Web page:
Most of us remember Home Ec back in middle school and high school. Somebody burned a cake; a few of us learned to sew. Fewer people know that the discipline's founder, Ellen Richards, focused her efforts on exactly what her course was called--the economics of the home. Richards believed firmly that "no state can thrive while its citizens waste their resources of health, bodily energy, time and brain power, any more than a nation may prosper that wastes its natural resources."
During the progressive era in the first decades of the twentieth century, scientific approaches to all areas of society were being tested, and that included homemaking. Women were also taking on new roles in their communities as the march toward suffrage was peaking. Richards was so devoted to the new scientific approach that she created a quiz to determine a homemaker's efficiency!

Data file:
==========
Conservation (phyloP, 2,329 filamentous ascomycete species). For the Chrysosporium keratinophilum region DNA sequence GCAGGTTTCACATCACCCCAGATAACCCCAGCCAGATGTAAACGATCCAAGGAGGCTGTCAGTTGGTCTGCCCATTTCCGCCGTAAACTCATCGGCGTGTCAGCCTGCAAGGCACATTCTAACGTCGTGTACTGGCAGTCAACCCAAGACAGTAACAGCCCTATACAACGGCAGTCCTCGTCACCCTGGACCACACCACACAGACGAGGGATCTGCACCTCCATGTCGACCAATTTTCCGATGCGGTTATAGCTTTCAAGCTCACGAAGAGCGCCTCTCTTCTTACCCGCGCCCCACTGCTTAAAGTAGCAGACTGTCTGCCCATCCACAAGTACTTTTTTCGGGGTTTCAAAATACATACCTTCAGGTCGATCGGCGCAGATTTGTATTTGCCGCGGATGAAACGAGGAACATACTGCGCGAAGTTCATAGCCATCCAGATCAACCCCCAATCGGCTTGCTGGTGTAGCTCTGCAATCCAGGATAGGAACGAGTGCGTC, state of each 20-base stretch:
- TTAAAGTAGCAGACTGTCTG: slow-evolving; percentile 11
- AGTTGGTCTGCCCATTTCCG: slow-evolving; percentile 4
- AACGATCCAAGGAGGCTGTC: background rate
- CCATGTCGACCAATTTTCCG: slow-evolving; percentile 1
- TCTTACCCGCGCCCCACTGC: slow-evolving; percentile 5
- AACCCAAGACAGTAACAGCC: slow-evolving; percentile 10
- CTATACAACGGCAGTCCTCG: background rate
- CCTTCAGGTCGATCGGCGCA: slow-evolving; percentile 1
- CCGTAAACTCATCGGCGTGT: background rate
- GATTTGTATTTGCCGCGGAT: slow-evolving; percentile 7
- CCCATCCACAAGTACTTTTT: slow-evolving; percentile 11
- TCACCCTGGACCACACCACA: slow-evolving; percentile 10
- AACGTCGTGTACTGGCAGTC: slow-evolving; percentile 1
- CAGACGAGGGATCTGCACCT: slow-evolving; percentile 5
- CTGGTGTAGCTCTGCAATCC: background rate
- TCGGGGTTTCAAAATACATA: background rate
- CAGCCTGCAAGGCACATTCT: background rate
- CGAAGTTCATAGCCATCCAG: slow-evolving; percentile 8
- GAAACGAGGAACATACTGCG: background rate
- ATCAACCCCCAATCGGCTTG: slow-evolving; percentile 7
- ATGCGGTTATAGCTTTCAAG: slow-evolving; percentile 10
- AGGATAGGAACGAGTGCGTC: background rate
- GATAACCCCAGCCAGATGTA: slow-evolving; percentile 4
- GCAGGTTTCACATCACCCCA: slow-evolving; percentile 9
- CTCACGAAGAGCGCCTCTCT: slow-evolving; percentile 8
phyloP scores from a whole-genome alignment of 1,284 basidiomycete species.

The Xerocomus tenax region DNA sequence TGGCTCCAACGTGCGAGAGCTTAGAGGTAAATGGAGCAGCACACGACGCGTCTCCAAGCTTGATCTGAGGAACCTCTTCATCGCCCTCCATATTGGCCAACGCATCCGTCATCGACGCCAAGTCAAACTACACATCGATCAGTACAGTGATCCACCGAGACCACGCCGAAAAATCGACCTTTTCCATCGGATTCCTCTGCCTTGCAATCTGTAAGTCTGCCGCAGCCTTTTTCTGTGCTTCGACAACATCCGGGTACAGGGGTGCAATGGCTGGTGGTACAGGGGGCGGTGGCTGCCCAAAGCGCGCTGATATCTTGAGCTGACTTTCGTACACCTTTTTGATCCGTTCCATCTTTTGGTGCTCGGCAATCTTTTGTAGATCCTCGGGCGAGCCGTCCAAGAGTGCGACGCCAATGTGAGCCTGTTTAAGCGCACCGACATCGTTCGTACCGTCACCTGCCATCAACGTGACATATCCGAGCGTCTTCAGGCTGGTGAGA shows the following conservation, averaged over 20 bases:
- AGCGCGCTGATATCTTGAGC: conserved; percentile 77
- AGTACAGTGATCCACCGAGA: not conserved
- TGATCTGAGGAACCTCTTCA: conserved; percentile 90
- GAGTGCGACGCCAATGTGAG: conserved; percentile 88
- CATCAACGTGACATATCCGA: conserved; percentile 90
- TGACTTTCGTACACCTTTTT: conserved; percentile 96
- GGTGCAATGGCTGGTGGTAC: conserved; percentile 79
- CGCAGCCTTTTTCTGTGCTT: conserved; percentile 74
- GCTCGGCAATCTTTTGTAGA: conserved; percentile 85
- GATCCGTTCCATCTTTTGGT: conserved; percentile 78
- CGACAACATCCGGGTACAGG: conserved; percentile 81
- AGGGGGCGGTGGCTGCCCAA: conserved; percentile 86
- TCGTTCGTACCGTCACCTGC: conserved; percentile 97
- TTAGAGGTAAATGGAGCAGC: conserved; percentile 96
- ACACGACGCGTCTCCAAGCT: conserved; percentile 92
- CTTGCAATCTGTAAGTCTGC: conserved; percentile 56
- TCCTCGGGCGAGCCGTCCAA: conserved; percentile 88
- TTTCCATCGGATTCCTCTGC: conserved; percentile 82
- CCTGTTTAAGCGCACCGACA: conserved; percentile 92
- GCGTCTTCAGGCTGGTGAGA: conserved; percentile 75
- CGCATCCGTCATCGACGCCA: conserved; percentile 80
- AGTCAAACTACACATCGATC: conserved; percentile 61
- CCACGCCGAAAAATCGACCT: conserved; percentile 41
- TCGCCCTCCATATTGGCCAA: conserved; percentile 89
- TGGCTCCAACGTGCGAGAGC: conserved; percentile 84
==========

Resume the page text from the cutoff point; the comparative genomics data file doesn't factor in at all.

Today, the class has been revamped, disassembled, reassembled, and at times, eliminated entirely. In Georgia, Family and Consumer Sciences encompass several distinct pathways that include consumer relations and career skills, food and nutrition science, and interior design training, to name a few concentrations. To support these courses, we've put together a host of resources along with our partners.